400

Credit Card Payment

100

Automobile Payment

200

Auto Insurance

65

Gasoline

150

Total

$1,910

During the school year things are pretty good. John and Susan have an extra $1,100 per month to spend so they treat the children to fast food on the weekends. Each child rents a few video games, and the adults rent movies. John likes to order pay-per-view sporting events, and Susan can’t say no to a cute pair of shoes. John eats out for lunch every day and takes the family out on Friday nights. Each payday they put a little aside for Christmas but know they should be saving more. Instead, they tell themselves that they work hard and need to be rewarded for their efforts.

During the summer things are extraordinarily tight for John and Susan. Every surprise is an emergency: invitations to birthday parties, an unexpected home repair, a sick child, any of these things can put a huge strain on the family budget. They cut back on groceries to pay the plumber, and then the following month something else comes up and they cut back again. At the end of August the children need new clothes and supplies to start the school year, so John pays the car note and utilities late, knowing that they’ll have the money to pay the late fees and get caught up once Susan gets her first paycheck. The cycle continues.

They agree that they’re tired of being broke all of the time, and decide to do something about it. Worried that they may not have the self-discipline to put aside most of the extra income they have during the school year, they come up with a plan.

Susan’s employer gives her the option of having her 9 month salary stretched out over 12 paychecks. This means Susan will get 12 paychecks of $825 each instead of nine paychecks of $1,100 each, giving them a true monthly net income of $2,735.  Now John’s monthly income of $1,910 can go directly toward their fixed monthly expenses while Susan’s monthly income can be used for savings to fund future yearly expenses like school supplies and clothing. They also set aside a small portion of Susan’s income for entertainment, limiting the children to one rented video game per week, and limiting themselves to one rented movie per week. John stops ordering pay-per-view and Susan agrees to buy shoes only when she needs them.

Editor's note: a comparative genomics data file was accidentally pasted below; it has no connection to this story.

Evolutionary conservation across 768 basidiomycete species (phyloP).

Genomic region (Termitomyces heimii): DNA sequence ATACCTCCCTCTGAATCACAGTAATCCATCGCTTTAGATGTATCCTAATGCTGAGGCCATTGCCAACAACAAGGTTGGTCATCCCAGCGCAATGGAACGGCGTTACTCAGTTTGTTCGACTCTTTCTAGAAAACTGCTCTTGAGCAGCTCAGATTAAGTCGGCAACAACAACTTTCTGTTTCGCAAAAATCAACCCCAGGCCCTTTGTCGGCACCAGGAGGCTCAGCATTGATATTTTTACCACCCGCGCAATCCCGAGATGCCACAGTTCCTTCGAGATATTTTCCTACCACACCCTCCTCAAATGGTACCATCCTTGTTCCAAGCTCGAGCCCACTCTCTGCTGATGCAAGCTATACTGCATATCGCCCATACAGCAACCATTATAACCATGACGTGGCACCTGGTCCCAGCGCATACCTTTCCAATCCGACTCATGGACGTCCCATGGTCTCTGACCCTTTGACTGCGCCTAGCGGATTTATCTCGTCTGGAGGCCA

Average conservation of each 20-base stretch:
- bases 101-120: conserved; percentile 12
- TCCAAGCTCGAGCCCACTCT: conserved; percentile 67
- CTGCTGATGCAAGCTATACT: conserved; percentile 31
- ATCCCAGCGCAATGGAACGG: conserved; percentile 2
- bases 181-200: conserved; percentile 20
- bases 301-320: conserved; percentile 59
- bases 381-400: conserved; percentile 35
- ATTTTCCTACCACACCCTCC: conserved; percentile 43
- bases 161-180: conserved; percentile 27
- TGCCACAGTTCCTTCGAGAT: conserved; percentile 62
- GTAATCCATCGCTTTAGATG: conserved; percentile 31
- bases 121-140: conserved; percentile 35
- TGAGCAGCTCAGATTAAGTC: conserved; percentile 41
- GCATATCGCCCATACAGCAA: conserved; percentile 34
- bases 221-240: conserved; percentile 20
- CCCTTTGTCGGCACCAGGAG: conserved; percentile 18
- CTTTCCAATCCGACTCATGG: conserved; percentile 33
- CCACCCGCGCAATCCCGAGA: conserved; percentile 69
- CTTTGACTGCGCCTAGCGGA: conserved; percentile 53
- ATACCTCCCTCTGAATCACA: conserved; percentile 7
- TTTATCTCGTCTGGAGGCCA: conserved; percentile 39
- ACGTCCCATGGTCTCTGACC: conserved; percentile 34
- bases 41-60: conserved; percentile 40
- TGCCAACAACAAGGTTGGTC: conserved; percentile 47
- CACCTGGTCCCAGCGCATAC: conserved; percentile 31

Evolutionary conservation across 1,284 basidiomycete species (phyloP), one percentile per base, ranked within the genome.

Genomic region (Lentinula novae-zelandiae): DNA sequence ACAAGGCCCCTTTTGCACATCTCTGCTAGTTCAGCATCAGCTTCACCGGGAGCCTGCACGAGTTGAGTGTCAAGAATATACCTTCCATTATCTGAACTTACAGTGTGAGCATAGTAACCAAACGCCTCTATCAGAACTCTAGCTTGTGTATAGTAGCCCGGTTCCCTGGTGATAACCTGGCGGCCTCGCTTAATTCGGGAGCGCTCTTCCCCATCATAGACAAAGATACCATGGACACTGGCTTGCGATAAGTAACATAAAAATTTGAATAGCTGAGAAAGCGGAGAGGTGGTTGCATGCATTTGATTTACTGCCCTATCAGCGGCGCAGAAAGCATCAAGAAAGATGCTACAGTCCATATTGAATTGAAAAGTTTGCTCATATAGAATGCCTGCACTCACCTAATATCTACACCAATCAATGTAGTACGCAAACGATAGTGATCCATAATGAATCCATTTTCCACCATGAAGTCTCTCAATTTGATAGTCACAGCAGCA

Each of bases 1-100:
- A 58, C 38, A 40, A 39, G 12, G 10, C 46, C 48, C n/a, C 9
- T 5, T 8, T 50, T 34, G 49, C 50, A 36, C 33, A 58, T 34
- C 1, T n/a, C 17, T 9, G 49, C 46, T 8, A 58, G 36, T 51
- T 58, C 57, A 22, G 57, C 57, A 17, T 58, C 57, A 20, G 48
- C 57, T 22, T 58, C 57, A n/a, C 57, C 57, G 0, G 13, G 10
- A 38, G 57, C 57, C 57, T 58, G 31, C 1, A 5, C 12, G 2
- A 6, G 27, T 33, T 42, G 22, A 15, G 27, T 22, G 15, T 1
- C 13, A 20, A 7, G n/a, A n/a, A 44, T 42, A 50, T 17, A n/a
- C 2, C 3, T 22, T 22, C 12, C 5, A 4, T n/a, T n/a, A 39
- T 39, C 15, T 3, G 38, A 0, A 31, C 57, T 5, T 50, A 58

Track Your Spending

They each start carrying a small notebook to keep track of their spending. After a few days John realizes he’s spending $9 a day for lunch at a local buffet, for a total of $45 per week. That adds up to over $180 per month, and John decides to make his lunch at home and bring it to work with him. He’s surprised to discover that he can eat pretty well on less than $4 per day, saving over $100 per month.

This makes John and Susan want to take a more detailed look at all of their spending. As they go over the monthly budget they take a closer look at their utility bills:

Cable & Internet

$135

Cell Phones

85

Electricity

85

Water & Sewage

   10

Total

$315

The cable and Internet package includes premium movie channels that they rarely watch. After making a phone call to the cable company Susan sees that they can save $30 per month by getting the basic cable package bundled with Internet service.

John goes online to their cell phone provider’s website and analyzes the monthly bill, noticing that the data plan he and Susan are on is much higher than their typical monthly usage. They can downgrade to a cheaper plan that more than fits their needs and save $25 per month.

With the savings John made on lunches, and the reductions they both made on utilities, John and Susan now have an extra $155 per month to add to their budget. They’ve been paying $100 each month on a credit card balance that seems to always hover around $3,000. Just when they get the balance paid down by a few hundred dollars, a new need or want emerges and before they know it they’re back to owing about $3,000. Sensing that they’re on a roll, John and Susan come up with a more detailed monthly budget and a plan to get out of debt.

Mortgage Payment

$680

Utilities: Cable & Internet

105

Cell Phones

60

Electricity

85

Water & Sewage

10

Groceries

400

Credit Card Payment

255

Auto Loan

200

Auto Insurance

65

Gasoline

150

Entertainment

100

Future Expenses: Clothes

75

Home Repair

75

Auto Repair

75

Vacation

100

Savings

300

Total

$2,735

 

If they can stick to their budget, in about a year John and Susan will have the credit card paid off. Then they plan to use $200 of the extra $255 they’ll have each month to double up on the car loan, paying it off six months later. The rest they’ll to the amount they’ve set aside for savings. This is their short term freedom schedule.

Sticking to It